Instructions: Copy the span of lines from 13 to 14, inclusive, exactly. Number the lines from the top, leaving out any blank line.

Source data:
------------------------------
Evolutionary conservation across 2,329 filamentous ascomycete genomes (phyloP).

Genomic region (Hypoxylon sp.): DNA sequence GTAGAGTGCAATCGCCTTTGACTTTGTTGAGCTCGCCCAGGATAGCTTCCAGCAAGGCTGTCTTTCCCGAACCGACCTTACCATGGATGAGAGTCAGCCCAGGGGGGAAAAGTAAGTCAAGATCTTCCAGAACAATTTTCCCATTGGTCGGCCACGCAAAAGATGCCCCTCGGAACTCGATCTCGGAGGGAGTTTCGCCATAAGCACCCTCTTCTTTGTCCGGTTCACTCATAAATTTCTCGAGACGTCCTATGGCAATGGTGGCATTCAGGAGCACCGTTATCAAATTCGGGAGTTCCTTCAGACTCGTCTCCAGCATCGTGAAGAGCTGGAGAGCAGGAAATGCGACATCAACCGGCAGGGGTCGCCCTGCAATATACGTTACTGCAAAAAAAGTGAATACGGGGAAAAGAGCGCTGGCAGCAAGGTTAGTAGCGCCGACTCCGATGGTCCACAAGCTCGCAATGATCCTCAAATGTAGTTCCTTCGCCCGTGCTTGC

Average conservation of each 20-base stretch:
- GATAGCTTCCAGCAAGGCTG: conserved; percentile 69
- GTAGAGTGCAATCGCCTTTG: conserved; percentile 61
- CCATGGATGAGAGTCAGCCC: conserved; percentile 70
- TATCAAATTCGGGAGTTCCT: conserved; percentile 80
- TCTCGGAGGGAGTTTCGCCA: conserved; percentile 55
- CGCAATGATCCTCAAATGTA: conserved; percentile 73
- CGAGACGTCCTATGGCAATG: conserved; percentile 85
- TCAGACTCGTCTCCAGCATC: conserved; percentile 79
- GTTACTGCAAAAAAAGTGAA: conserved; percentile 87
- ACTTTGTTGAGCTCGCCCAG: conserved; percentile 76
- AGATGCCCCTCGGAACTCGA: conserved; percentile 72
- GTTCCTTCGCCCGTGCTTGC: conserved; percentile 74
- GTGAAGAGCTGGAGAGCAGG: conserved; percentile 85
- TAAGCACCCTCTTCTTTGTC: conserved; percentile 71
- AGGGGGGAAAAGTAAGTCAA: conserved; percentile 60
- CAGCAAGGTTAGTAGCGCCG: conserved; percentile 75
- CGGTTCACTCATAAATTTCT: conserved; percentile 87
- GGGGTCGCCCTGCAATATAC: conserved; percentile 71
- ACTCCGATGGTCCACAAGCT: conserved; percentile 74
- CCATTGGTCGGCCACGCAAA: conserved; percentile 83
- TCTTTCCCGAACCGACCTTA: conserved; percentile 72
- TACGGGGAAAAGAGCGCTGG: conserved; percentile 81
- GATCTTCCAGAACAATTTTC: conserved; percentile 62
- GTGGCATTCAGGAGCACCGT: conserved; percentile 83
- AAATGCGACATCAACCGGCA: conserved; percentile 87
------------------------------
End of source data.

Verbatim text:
- ACTTTGTTGAGCTCGCCCAG: conserved; percentile 76
- AGATGCCCCTCGGAACTCGA: conserved; percentile 72